While many agree that the internet has done the most damage to newspapers over the past couple of decades, it has a close contender for that unwelcome distinction – corporate ownership of newspapers. It is ownership that is far removed from rural America with the singular goal of feeding dividends to investors. It is not interested in being a valuable member of the communities they supposedly serve. It is ownership that doesn’t care about an informed citizenry.

The Granite Falls Tribune, Montevideo American-News, and Redwood Falls Gazette are owned by Gatehouse, which bought Gannett, forming the largest newspaper company in America. The company took the better-known name of Gannett, which is also the owner of USA Today. Gannett’s parent company is News Media Investment Group, which is owned by private equity firm Fortress Investment Group. Fortress is owned by the Japanese conglomerate Softbank.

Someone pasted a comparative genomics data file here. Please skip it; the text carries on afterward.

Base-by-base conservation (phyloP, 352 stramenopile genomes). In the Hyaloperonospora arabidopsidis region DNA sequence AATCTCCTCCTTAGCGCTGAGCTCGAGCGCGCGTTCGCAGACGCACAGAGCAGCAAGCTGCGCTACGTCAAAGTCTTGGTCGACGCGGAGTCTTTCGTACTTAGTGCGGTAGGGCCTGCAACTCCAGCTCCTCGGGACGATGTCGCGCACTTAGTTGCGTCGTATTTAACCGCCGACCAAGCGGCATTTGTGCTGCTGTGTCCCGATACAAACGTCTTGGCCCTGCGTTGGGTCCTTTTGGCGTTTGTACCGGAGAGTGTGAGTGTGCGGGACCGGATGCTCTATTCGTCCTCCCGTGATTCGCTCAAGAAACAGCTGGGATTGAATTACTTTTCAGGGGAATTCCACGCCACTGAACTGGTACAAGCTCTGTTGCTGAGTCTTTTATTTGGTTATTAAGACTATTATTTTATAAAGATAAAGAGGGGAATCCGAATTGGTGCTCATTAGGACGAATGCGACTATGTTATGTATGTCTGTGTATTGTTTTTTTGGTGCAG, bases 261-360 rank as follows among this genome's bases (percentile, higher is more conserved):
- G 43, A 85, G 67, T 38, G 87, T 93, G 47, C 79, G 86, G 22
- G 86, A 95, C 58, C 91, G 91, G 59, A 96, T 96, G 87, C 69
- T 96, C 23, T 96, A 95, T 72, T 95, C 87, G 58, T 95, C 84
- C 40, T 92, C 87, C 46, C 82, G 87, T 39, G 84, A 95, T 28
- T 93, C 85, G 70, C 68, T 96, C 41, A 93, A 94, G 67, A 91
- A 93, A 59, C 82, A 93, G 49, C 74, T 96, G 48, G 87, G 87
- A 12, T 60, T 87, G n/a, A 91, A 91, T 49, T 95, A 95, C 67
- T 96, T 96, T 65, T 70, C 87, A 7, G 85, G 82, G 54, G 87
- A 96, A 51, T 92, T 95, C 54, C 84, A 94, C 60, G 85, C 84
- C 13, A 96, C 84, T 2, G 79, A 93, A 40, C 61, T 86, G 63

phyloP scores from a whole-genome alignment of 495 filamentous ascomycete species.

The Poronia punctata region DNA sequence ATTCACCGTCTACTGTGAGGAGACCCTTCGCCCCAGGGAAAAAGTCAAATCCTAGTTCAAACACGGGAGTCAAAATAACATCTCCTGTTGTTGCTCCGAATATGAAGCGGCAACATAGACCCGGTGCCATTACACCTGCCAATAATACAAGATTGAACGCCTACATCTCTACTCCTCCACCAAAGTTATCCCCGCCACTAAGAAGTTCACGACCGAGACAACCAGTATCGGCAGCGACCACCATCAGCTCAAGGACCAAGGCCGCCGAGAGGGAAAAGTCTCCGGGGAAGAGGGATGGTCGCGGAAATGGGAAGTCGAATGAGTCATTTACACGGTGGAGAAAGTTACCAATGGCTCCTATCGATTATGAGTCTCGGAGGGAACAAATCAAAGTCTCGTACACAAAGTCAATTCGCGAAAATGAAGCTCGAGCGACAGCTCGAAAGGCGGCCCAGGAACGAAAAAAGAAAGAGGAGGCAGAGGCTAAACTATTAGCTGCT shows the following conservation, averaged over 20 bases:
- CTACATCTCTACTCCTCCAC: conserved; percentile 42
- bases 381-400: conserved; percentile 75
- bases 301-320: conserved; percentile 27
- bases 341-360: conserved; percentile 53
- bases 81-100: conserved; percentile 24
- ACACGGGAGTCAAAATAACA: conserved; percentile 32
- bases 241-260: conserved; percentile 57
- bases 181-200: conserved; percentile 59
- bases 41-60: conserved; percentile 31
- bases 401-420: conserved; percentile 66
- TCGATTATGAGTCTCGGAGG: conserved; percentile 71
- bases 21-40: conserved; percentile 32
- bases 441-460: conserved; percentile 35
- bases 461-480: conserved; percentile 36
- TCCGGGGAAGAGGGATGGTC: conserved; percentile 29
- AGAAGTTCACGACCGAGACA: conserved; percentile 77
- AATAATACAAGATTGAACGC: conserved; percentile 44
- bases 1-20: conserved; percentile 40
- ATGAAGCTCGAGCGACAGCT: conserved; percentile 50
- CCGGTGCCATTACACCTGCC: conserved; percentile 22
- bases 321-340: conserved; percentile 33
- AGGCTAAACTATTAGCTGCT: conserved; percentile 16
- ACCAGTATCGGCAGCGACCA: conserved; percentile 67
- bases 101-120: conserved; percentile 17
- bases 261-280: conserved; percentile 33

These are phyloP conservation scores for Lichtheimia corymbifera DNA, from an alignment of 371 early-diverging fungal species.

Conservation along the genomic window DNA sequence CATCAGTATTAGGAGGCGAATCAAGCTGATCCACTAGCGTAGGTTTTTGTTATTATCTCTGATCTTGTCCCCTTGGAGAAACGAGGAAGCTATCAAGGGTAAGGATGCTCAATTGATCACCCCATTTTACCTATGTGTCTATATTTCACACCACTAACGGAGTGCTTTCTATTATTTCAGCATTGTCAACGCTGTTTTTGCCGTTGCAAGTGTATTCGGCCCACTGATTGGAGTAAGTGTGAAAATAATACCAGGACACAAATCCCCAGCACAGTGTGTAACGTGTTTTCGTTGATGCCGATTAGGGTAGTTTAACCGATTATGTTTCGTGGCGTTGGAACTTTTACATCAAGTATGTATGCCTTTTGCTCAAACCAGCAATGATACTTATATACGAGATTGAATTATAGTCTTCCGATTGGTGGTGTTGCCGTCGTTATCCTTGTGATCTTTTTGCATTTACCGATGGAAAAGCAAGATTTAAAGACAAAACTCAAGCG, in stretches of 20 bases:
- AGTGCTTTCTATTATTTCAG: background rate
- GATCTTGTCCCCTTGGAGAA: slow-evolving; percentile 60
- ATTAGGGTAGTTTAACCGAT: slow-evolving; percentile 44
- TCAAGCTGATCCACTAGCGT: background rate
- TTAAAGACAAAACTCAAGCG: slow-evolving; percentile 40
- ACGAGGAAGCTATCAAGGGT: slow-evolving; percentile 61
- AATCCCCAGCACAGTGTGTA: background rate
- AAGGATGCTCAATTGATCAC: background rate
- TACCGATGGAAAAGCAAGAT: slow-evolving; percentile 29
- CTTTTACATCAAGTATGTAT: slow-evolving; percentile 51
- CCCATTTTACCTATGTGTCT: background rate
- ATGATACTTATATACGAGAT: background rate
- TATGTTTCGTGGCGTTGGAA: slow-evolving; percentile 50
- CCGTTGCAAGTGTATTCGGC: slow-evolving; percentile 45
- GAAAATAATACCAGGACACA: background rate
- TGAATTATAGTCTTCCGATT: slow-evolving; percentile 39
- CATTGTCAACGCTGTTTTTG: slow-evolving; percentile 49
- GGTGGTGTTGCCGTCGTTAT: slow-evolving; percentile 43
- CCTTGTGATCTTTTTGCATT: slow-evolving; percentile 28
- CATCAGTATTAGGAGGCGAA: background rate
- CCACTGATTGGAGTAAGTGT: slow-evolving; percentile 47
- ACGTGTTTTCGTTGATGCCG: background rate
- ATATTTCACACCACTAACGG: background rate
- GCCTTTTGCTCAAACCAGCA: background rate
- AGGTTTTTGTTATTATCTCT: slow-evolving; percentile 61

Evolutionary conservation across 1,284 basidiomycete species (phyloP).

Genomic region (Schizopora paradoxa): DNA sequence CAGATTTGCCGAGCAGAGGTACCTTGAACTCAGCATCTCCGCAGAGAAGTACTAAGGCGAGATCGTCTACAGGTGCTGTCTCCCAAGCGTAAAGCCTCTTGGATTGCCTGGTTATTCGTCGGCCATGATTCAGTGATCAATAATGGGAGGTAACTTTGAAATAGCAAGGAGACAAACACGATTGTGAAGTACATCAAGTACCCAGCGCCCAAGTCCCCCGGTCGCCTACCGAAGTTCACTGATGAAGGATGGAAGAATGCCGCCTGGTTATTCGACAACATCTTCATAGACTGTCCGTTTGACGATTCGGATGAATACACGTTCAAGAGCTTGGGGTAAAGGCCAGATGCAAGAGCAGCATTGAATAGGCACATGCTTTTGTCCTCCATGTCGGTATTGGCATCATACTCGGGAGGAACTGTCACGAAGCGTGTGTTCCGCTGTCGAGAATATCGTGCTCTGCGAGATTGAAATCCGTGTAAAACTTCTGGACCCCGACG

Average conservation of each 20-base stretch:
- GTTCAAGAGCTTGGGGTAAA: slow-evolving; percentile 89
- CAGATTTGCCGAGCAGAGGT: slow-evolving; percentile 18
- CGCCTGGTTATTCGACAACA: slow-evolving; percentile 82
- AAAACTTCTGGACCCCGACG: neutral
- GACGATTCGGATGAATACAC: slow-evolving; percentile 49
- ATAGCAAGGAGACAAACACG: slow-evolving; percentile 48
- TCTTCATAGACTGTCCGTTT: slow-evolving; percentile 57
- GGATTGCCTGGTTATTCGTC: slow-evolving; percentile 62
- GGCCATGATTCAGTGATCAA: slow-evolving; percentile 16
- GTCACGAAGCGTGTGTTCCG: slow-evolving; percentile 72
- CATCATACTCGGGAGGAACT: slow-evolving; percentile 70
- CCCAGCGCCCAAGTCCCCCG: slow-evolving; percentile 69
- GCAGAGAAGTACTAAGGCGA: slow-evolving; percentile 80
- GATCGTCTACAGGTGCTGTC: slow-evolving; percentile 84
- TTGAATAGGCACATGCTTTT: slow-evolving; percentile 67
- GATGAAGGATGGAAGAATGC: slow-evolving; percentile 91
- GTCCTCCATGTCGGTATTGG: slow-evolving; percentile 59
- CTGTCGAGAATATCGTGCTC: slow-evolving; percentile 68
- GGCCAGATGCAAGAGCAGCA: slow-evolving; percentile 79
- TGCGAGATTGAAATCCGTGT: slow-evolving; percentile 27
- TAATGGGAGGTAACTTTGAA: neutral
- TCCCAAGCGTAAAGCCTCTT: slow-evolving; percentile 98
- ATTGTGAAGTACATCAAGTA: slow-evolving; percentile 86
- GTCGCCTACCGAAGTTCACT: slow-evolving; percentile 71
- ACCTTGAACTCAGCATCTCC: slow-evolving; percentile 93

To improve profitability for its owners, Gannett announced it would be targeting operational “inefficiencies.” Since employees are the biggest cost of operations, they are the source of “inefficiencies” that need to be reduced to improve corporate profits. Each day, revenues are swept from community newspaper accounts to investor accounts on the East Coast.

There is one editor for the three newspapers, whereas there used to be one for each community. There isn’t enough staff to do the primary function of a community newspaper as a watchdog of local government.

At the time of Gatehouse’s purchase of Gannett, MinnPost, a Twin Cities online news organization, interviewed Mark Neuzil, chair of the journalism program at the University of St. Thomas, about the merger. He said he expected the company’s newspapers in Minnesota to “feel the pinch” of Gannett’s efforts to increase profits.

“My advice to them would be to not speed up the death spiral. Cost-cutting turns off readers and discourages advertisers,” Neuzil says.